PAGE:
Sesshu (1420-1506), was the greatest Japanese master of ink painting. He studied under the landscape painter Shubun and was deeply influenced by Zen Buddhism. Like his colleagues he painted mainly Chinese landscapes in the Chinese manner, but during...

  • Noh


    9 years ago

    Noh is a form of Japanese drama. The noh drama was developed in the 14th century under the patronage of the imperial court and the aristocracy. The stylized actions and gestures, exotic costumes, and highly conventionalized stage settings of the noh...

  • Okinawa, Japan

    Okinawa, Japan

    9 years ago

    Okinawa is an island of Japan; in the Pacific Ocean about 350 miles (560 km) south of the main islands; in the prefecture of the Ryukyus. Area 454 square miles (1,176 sq km); island group 544 square miles (1,409 sq km). Okinawa is the largest of...

  • Joruri


    11 years ago

    Joruri is Japanese puppet drama. Joruri, also called bunraku, originated in the late 16th century and achieved its greatest popularity in the 18th century. The puppets are about half life-size, and each one is manipulated by three men. Although the...

  • Kyoto


    11 years ago

    Kyoto is a a city in Japan, the capital of Kyoto Prefecture, on Honshu Island, 26 miles north-northeast of Osaka, and 319 miles by rail west-southwest of Tokyo. The ancient capital of Japan and center of her civilization for more than 1,000 years. ...

  • Minamoto no Yoritomo

    Minamoto no Yoritomo

    9 years ago

    Minamoto no Yoritomo was a Japanese shogun, founder of the Kamakura shogunate. During the 12th century the local aristocracy in Japan became transformed into a professional military class (the bushi). Rivalry between the two most influential bushi...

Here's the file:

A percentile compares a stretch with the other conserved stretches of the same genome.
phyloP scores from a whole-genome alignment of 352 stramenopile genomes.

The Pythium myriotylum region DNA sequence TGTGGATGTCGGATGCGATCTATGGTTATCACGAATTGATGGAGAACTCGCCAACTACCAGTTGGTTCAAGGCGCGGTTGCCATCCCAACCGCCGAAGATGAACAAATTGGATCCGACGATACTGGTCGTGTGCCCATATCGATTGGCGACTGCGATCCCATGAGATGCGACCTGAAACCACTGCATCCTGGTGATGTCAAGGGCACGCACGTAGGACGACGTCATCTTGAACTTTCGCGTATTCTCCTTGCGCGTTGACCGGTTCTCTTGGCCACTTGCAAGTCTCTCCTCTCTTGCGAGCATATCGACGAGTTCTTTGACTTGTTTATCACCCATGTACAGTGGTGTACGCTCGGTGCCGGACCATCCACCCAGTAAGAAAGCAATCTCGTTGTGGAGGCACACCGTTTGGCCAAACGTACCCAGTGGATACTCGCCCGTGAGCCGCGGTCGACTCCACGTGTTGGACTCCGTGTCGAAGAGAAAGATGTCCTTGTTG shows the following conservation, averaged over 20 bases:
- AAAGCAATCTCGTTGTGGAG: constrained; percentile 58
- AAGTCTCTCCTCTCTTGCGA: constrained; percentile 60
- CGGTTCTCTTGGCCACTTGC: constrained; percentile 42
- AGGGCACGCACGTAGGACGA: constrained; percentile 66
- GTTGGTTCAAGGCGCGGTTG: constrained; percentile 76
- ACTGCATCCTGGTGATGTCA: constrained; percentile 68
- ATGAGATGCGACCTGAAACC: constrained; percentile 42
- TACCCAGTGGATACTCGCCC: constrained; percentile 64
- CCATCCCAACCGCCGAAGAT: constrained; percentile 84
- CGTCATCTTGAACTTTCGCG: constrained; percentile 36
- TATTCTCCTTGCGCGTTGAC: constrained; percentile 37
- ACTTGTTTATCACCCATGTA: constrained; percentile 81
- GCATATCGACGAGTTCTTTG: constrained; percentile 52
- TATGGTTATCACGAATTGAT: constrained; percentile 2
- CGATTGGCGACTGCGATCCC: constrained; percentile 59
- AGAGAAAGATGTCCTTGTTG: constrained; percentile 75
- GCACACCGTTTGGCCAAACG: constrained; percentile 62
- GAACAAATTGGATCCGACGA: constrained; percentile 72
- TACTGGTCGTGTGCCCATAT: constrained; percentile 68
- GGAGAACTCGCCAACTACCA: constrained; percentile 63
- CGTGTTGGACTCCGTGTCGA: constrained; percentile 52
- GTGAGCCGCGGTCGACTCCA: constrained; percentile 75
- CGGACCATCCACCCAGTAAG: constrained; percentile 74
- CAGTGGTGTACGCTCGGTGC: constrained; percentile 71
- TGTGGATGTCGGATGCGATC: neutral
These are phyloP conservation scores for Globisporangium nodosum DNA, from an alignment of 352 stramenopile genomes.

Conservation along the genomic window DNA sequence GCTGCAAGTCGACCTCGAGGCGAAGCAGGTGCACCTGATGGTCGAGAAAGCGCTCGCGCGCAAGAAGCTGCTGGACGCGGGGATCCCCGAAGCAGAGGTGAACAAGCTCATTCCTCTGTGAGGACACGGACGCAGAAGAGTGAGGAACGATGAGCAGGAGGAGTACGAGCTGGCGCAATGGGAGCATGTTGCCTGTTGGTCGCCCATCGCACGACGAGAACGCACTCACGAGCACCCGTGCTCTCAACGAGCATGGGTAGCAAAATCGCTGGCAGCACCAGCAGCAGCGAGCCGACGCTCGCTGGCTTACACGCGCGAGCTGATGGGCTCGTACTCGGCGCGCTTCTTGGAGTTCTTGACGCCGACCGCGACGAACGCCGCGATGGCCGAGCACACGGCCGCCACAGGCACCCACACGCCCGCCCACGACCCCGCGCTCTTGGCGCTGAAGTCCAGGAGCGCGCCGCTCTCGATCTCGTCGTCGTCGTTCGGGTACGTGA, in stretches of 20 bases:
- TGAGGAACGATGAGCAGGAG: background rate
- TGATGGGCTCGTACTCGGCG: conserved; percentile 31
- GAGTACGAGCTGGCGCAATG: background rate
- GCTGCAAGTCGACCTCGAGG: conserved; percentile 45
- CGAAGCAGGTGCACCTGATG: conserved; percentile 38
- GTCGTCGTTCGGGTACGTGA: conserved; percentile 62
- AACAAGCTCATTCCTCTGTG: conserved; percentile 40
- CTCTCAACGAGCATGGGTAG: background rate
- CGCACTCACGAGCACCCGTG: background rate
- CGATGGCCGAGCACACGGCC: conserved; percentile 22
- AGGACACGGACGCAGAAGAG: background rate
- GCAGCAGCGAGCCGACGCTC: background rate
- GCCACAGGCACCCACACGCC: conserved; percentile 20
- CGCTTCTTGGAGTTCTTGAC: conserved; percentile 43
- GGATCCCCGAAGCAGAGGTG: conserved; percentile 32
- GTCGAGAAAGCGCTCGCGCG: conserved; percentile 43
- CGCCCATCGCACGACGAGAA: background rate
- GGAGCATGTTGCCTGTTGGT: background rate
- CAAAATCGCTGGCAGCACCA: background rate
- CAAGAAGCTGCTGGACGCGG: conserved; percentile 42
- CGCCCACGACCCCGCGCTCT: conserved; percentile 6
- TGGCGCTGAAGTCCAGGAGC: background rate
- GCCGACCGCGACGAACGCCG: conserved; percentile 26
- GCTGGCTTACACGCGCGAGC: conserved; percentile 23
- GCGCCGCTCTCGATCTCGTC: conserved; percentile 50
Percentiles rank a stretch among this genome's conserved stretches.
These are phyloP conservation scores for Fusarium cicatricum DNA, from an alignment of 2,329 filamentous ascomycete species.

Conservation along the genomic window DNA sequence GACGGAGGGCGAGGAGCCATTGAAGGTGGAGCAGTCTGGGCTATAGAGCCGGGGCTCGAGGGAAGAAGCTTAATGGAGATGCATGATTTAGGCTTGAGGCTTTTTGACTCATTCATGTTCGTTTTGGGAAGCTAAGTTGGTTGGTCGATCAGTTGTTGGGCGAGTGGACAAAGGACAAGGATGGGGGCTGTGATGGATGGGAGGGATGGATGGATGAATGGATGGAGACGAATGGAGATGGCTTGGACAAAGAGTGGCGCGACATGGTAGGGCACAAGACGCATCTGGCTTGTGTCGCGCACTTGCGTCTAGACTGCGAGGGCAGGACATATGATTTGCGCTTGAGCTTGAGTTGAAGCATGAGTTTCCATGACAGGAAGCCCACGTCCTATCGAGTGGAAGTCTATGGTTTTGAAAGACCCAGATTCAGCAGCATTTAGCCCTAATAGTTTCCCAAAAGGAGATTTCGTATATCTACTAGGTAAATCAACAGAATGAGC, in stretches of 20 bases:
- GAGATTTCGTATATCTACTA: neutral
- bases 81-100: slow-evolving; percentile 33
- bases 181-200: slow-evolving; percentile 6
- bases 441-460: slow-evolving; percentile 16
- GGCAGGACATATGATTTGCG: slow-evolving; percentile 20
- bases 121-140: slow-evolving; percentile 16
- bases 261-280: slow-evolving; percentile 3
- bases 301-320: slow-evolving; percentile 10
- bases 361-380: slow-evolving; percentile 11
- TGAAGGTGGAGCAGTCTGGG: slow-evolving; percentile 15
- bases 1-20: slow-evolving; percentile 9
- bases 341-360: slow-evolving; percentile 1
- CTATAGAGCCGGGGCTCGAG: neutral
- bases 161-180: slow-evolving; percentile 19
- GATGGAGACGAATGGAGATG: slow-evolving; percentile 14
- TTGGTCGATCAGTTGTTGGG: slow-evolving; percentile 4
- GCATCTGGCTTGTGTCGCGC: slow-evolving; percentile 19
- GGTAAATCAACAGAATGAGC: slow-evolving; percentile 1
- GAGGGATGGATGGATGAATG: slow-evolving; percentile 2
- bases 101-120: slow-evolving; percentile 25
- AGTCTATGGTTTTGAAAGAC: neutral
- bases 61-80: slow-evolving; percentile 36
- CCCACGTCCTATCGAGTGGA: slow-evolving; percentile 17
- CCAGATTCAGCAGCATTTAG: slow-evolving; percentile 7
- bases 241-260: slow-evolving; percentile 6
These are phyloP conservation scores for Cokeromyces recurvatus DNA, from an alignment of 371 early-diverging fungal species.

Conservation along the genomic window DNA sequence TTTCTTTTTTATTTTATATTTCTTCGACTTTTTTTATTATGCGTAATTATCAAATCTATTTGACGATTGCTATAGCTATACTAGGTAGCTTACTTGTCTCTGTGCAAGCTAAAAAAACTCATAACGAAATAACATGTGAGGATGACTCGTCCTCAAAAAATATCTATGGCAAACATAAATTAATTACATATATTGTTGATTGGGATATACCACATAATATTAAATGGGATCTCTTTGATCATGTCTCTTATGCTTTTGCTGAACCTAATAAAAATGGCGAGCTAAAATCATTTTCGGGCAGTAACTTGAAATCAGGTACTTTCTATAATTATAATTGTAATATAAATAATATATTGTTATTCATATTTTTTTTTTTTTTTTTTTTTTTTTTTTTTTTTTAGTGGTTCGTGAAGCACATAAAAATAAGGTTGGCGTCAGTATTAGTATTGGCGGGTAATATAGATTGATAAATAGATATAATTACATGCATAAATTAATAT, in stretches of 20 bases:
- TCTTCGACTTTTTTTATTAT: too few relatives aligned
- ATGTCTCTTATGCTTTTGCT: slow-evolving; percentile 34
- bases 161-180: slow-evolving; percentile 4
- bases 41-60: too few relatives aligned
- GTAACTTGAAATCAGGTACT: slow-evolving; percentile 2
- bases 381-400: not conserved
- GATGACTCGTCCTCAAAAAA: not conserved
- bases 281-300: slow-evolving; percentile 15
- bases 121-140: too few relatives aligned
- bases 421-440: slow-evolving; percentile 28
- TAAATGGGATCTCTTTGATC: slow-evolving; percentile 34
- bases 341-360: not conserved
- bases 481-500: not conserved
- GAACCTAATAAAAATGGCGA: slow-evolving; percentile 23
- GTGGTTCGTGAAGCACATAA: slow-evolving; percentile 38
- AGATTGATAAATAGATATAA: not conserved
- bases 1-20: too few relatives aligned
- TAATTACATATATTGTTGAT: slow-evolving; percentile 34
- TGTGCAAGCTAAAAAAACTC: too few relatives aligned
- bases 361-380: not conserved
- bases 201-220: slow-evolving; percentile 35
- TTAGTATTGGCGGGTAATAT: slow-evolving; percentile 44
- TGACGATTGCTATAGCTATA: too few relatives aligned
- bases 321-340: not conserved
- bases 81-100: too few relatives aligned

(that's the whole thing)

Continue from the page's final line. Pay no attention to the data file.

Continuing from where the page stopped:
• Kabuki


    9 years ago

    Kabuki is the most popular form of Japanese drama. Kabuki originated at the end of the 16th century. Although it incorporates some of the highly stylized dances and the static, unrealistic poses of the noh theater, kabuki developed as a much freer,...

  • Jujutsu


    9 years ago

    Jujutsu is the Japanese method of unarmed combat, originally used by samurai, or warriors, in battle, when themselves disarmed or when fighting a disarmed opponent. Brought from China in ancient times, this "art of suppleness" (as the word means)...

  • Samurai History

    Samurai History

    9 years ago

    The Samurai were warriors of feudal Japan. The word samurai is derived from the verb sa-murau, which means "to serve", and was used in the early Middle Ages in Japan to denote the soldiers on guard duty at the emperor's palace. Subsequently, it was...

  • Japanese Woodcuts

    Japanese Woodcuts

    9 years ago

    The Japanese woodcut has influenced contemporary artists working in the medium in Europe and the United States for several generations. Early Japanese art was linked to the culture of China, particularly in the visual arts. The Japanese learned the...

  • Mikado


    9 years ago

    Mikado (Japanese Mi for exalted, and Kado for gate), is an ancient and poetic title of the Japanese emperor, similar to the Sublime Porte title of the Ottomans; probably transferred to the ruler and judge from the gateway to his palace, where he did...